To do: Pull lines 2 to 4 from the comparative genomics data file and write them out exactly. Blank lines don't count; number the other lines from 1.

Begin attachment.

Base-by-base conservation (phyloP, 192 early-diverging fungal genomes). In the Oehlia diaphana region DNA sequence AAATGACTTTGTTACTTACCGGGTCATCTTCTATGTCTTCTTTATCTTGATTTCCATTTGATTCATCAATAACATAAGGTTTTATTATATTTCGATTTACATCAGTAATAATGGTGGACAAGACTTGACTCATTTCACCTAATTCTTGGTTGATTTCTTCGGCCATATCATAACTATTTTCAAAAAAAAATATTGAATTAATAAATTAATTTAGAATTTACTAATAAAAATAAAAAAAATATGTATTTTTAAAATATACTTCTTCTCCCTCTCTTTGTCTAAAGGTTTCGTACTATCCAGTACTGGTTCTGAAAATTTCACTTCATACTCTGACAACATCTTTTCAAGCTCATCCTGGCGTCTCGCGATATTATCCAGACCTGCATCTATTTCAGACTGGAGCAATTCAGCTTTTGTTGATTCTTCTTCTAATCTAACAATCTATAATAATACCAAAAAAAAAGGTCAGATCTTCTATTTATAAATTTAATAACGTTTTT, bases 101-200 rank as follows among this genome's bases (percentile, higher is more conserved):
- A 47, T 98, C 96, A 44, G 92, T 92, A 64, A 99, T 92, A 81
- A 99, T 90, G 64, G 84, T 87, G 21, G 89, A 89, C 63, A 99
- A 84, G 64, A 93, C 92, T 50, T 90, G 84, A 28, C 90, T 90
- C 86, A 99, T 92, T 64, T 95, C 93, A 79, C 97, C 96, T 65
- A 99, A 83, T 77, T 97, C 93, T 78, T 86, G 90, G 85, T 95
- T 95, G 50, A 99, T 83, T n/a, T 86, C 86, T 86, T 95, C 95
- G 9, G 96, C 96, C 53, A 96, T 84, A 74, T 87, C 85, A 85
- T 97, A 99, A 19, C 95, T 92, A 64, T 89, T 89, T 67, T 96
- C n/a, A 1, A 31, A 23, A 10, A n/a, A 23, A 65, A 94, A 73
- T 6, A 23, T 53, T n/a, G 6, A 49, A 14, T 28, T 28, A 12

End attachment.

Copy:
- A 47, T 98, C 96, A 44, G 92, T 92, A 64, A 99, T 92, A 81
- A 99, T 90, G 64, G 84, T 87, G 21, G 89, A 89, C 63, A 99
- A 84, G 64, A 93, C 92, T 50, T 90, G 84, A 28, C 90, T 90